Lorraine Hansberry’s A Raisin in the Sun concludes with the African-American Younger family leaving their dreary south-side apartment for a house in the all-white, fictional neighborhood of Clybourne Park. When the play premiered in 1959, some critics saw that as a happy ending. Hansberry didn’t. Referring to one misguided commentator, she told Studs Terkel, “If he thinks that’s a happy ending, I invite him to come live in one of the communities where the Youngers are going.”
Certainly, Raisin in the Sun never suggests that the Youngers will have an easy time fitting in with their new neighbors. Hansberry’s only white character, Karl Lindner of the Clybourne Park Improvement Association, shows up with an offer to buy back the house because “the people of Clybourne Park” believe that “our Negro families are happier when they live in their own communities.” As one of the Youngers sardonically remarks, “This, friends, is the Welcoming Committee!”
Karl also shows up in Bruce Norris‘s Clybourne Park, which won this year’s Pulitzer Prize for drama and is currently receiving a tense, probing, provocative production from Steppenwolf Theatre Company. The first act of Norris’s play takes place on the day the Youngers rebuff Karl’s offer. Following that unsuccessful meeting, Karl hightails it over to the Youngers’ new address, having hatched a last-ditch scheme to persuade the vacating owners to rescind the sale.
Unfortunately for Karl, the vacating owners—middle-class, middle-aged Russ and Bev—are what a real estate agent would call motivated sellers. For one thing, Russ wants to be closer to his office in the burbs. For another, the Clybourne Park house is haunted by memories of their son: a shell-shocked, guilt-ridden Korean War vet who hanged himself in his room.
That was two and a half years ago, but for Russ and Bev the wound remains fresh. Played by John Judd with a gruffness shaded by a poignant sense of outrage, Russ has become foulmouthed and withdrawn. Kirsten Fitzgerald’s Bev, meanwhile, maintains a veneer of chatter and bustle whose strident edge betokens desperation and denial.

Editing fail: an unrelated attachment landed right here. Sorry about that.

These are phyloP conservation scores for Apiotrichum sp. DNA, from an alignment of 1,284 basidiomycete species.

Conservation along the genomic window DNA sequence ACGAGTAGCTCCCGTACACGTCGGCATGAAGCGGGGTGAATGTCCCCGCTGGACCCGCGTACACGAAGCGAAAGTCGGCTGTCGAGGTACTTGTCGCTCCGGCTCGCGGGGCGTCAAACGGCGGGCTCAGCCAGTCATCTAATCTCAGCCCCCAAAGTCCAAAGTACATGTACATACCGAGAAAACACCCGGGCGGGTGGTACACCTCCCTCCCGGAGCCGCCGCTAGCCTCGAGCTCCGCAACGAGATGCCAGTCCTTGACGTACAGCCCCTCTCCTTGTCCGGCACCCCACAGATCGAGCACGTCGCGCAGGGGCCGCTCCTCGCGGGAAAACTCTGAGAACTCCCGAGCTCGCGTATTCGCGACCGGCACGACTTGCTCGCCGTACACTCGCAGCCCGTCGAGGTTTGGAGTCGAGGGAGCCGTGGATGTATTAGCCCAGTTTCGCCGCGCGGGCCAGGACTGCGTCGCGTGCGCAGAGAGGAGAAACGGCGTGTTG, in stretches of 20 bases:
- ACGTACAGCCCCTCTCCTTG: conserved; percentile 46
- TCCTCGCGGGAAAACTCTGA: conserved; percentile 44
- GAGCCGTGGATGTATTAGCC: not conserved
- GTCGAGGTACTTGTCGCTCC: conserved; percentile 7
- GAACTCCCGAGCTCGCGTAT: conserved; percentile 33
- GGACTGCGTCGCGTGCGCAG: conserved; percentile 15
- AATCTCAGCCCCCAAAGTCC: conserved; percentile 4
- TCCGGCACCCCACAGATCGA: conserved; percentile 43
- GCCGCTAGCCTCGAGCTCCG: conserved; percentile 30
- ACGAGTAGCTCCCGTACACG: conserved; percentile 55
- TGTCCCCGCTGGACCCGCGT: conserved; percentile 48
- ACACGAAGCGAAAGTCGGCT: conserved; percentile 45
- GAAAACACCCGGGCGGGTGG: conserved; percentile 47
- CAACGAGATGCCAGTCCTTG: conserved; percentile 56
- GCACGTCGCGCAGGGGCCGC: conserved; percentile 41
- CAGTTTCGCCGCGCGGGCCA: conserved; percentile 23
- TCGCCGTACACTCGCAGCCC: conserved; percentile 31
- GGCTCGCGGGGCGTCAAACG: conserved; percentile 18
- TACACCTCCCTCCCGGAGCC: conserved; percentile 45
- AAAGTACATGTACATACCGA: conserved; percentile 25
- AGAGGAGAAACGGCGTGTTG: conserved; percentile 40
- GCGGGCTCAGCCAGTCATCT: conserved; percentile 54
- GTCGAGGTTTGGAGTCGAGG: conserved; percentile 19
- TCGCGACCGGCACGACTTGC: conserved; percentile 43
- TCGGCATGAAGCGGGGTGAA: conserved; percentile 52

When Karl arrives bearing prophecies of plunging property values and white flight, he finds the couple with their minister, summoned by Bev to offer the increasingly surly Russ counsel and comfort. The clergyman takes up Karl’s cause, arguing for the separation of the races based on differences in diet and modes of worship. When Russ turns out to be unpersuadeable, the air of strained politeness—expertly calibrated in Amy Morton’s taut staging—gives way to an all-out row. Cliff Chamberlain, in particular, gives Karl a fascinating nervous energy suggesting the dangerous volatility bubbling beneath his squaresville facade.
Caught in the conflict’s crosshairs are the black maid, Francine, and her husband, Albert, who shows up to give her a ride home. They struggle to maintain a prudent neutrality as both sides try to draw them in. Karl uses them to illustrate his point about inherent racial differences (“Francine, may I ask: do you ski?”); absurdly, Bev holds up her relationship with Francine as an example of whites and blacks becoming close friends. Ultimately, the sale goes through not because Russ is a champion of desegregation but because he can no longer stomach neighbors who, for all their talk of community, treated his troubled son like a pariah.
After intermission, we revisit the house in 2009. Over the intervening 50 years Clybourne Park has become a predominantly black neighborhood that’s beginning to gentrify thanks to its desirable proximity to the Loop. The property’s new, white, yuppie owners are meeting with an upper-middle-class black couple from the neighborhood and a lawyer representing a community preservation group to discuss the yuppies’ plans to tear down the house and replace it with a garish McMansion. (The cast is the same as in act one.)
Again, strained politeness quickly gives way to outright hostility. This time, though, everybody’s educated and impeccably liberal and knows how to go into what one character calls the “euphemistic tap dance” we perform to avoid the big, bad, scary issue of race. Instead, they speak of “gentrification” and “certain groups” and the “history of the neighborhood.” All it takes is for someone to speak plainly, though, and before you know it Norris’s impeccable liberals are hurling racist jokes and threatening to beat one another up.
The second act of Clybourne Park lacks the emotional depth that the specter of the lost son gives to the first. Still, this uncompromising, often bitterly funny play makes a convincing case that the happy ending of racial integration is still far off.